When French gendarmerie, Dutch police and the UK's National Crime Agency (NCA) infiltrated the EncroChat encrypted phone network last summer, organized crime groups around the world switched to a new phone provider.
Belgian and Dutch police were able to crack the encryption of Sky ECC users, the world's largest crypto network.
Sky ECC, what is it?
Sky ECC is a Canada-based communications network and service provider
Founded in 2008 by Jean-François Eap, it promotes itself as the most secure messaging platform you can use. He is so confident in his systems that it offers a nice reward to anyone who can break the encryption on any of his phones.
The price of a license for the use of a device for one year is displayed at 2200 euros
SKy ECC functions
Company-supplied phones have disabled cameras, microphones, and GPS. Messages are encrypted and are automatically deleted after thirty seconds.
If a phone was not reachable by the network, the message would be kept for up to 48 hours and then deleted. If a user entered a “panic” password, the device deleted its content.
Sky ECC communication network infiltrated by police
The attack broke out on March 9, 2021, causing panic among users of encrypted phones around the world when Dutch police destroyed and entered a Sky ECC server.
More than 1 Belgian police officers, in some cases accompanied by Belgian special forces, took part in simultaneous raids between 600 a.m. and 5 a.m. yesterday on 11 houses, arresting 200 suspects.
Among those detained were three lawyers in Antwerp who used Sky ECC cryptophones, according to the Dutch broadcaster HLN.
Dutch police raided 75 homes and arrested more than 30 people, recovering at least 28 guns in raids against suspected drug traffickers in Rotterdam.
The transport included 1,2 million euros in cash, as well as diamonds and jewelry, eight luxury vehicles, 14 weapons, three vending machines and police uniforms.
Belgian prosecutors initially refused to confirm or deny that Sky ECC was breached, but later confirmed at a press conference that police obtained a data warehouse full of allegedly secure messages from the network.
Planning started over two years ago
Eric Van Duyse, spokesperson for the Belgian federal prosecutor's office, described the operation - supervised by an investigating judge in the town of Menchlen - as the largest police investigation ever undertaken in the country.
Belgian police said they took action after cryptophones were increasingly used by criminal groups.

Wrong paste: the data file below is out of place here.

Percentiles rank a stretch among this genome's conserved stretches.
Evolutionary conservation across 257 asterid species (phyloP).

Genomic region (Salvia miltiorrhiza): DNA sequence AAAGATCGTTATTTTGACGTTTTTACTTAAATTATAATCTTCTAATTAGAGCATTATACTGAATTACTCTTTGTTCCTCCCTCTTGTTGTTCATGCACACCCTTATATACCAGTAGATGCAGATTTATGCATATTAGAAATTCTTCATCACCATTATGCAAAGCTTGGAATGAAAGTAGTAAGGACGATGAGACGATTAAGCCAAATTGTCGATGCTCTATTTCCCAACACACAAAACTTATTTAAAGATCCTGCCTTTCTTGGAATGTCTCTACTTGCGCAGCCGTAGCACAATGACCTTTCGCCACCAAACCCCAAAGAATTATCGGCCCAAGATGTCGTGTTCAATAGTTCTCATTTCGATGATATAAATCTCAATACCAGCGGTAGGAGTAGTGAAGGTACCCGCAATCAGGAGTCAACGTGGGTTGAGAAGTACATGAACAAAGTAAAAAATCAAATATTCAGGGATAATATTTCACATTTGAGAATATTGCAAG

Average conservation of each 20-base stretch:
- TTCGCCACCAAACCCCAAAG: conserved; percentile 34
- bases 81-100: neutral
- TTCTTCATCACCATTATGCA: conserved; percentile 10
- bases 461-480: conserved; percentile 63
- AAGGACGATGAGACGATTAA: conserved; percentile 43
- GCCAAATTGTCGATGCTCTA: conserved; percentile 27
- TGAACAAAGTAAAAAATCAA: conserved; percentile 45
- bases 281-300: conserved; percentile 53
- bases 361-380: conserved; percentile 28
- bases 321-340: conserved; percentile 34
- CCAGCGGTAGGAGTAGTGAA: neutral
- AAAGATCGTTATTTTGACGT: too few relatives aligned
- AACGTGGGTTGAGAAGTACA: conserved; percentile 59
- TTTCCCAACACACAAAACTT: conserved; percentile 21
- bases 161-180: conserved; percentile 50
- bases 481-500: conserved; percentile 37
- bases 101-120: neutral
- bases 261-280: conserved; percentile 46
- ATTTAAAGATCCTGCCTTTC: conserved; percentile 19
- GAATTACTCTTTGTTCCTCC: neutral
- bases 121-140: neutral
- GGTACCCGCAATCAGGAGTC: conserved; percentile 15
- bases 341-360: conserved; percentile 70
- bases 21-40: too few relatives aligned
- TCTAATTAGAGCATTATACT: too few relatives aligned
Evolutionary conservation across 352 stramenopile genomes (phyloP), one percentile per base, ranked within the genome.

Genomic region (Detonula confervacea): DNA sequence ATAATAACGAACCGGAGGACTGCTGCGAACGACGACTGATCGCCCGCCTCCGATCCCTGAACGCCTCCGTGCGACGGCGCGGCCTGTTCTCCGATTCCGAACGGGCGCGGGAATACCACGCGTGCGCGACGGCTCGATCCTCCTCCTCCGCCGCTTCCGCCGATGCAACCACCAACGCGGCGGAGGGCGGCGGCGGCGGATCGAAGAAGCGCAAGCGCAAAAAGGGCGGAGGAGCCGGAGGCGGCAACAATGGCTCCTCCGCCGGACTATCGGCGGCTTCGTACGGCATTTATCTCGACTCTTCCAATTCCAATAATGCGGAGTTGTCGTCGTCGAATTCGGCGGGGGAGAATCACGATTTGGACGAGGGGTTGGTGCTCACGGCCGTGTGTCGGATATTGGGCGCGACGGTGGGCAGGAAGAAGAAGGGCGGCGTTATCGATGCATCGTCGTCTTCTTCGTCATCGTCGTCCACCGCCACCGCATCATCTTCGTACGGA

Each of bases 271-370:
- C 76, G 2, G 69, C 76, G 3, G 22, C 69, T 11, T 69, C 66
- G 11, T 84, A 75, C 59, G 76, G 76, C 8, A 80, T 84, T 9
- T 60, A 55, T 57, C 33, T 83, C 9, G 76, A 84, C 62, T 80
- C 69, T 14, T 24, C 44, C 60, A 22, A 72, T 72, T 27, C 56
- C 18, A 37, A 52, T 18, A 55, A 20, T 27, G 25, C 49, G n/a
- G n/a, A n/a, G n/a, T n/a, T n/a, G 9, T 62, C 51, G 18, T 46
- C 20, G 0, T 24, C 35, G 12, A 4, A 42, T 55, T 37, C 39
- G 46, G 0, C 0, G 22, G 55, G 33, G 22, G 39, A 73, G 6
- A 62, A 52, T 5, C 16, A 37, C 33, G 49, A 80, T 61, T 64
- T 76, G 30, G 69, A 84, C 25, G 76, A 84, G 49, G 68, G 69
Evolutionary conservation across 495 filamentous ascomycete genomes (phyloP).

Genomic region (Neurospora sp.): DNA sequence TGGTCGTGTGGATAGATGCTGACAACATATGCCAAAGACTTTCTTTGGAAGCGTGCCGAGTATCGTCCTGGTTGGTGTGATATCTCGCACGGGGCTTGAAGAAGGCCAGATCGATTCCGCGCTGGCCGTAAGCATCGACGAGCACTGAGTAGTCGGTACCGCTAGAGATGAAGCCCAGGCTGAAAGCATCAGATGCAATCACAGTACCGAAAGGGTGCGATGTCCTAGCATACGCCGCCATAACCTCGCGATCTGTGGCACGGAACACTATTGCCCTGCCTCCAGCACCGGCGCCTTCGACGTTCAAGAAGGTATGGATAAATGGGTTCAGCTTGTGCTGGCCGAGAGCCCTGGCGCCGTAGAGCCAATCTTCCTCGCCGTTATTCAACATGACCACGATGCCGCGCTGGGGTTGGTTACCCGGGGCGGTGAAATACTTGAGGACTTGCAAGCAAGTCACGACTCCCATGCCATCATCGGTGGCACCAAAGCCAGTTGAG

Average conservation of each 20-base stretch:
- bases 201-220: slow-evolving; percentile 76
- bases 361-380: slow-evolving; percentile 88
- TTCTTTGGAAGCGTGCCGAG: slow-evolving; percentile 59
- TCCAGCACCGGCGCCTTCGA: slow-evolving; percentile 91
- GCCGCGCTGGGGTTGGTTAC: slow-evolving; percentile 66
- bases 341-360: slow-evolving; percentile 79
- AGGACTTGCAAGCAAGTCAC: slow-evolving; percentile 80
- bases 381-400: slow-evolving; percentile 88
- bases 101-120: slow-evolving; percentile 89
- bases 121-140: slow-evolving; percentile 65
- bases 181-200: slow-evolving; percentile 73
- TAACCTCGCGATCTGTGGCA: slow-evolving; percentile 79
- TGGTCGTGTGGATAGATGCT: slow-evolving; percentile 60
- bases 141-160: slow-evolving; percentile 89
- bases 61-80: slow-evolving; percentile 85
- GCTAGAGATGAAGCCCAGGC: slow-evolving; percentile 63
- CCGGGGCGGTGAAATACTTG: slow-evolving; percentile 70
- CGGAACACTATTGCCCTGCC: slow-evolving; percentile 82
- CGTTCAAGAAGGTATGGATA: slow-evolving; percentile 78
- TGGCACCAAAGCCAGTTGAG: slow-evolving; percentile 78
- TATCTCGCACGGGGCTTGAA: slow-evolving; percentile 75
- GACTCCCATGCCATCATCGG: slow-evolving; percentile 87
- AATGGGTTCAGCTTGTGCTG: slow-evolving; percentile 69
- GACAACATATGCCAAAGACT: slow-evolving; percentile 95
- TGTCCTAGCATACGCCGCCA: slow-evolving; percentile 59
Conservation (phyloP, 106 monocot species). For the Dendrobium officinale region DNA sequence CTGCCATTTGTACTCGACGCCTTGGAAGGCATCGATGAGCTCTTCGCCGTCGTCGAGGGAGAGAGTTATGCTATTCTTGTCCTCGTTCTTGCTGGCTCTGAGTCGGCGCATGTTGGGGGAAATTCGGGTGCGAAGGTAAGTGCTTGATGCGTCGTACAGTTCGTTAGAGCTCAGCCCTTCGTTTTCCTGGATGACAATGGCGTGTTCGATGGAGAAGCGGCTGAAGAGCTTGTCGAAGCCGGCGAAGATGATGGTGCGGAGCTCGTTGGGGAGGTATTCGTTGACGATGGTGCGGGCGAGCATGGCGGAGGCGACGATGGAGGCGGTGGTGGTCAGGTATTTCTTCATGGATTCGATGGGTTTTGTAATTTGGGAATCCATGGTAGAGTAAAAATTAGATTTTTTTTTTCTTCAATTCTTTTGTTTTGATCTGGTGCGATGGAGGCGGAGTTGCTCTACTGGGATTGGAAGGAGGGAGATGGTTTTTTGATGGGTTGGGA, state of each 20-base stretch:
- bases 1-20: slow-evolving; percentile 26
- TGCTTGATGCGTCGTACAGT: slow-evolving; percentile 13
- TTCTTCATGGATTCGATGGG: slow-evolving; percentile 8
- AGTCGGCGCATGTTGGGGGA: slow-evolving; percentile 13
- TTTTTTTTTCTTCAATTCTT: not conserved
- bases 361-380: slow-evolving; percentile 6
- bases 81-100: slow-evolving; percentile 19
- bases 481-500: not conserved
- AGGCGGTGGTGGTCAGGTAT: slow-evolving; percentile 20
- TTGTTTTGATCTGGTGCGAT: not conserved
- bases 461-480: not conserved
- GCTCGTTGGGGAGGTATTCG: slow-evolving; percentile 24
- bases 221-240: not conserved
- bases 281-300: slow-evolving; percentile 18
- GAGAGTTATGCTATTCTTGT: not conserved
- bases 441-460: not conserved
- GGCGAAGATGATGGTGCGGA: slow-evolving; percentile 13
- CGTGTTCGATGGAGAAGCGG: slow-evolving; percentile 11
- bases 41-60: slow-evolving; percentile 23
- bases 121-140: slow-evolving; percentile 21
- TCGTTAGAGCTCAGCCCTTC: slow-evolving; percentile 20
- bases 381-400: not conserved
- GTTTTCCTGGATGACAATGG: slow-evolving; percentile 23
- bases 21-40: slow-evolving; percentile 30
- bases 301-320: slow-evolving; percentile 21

Some 185 encrypted phones were recovered during police operations across the country, many of which were equipped with Sky ECC encryption software.
The operation against Sky ECC received the green light from Belgian prosecutors last year, after two and a half years of planning.
The attack mirrored the French and Dutch infiltration of EncroChat last year by carrying out a two-stage attack on the network.
During the first phase, police intercepted and stored encrypted communications from the Sky ECC network, while experts sought to decrypt them.
During the second phase, which lasted three weeks, the police were able to read the "live" data sent over the Sky ECC network.
Deciphering the messages required international cooperation through research and collaboration between encryption experts, Belgian federal prosecutor Frédéric Van Leeuw said last night.
With more than three million messages sent globally through Sky ECC every day, investigators said they needed to prioritize. “The top priority was messages that showed possible danger to life,” Van Leeuw said.
The Belgian federal judicial police have set up command posts in Brussels and Antwerp to react quickly if deciphered messages reveal an urgent threat to life.
Investigators also attempted to identify selected users and identify criminal activity by analyzing the content of their messages.
Police stored and examined "hundreds of millions" of messages from Sky ECC phones in a data warehouse as part of their anti-drug operation.
According to Belgian prosecutors, there are more than 70 Sky ECC devices active worldwide, mainly in Europe, North America, Central America, especially Colombia and the Middle East.
Van Leeuw said it should be noted that around 25% of active users of these devices are based in Belgium, which has 6 users, and the Netherlands, which has more than 000 users.
SKY ECC denies cracking of its system
Sky ECC said in a statement last night that allegations that Belgian and Dutch authorities hacked the company's communications software were "false" and that its service had been restored after an outage.
The company said its distributors alerted it that a fake phishing app, branded Sky Ecc, was loaded into unsecured phones and sold through unauthorized channels.
“Sky ECC did not authorize or cooperate with any investigating authorities or those involved in the distribution of the bogus phishing app,” the company said.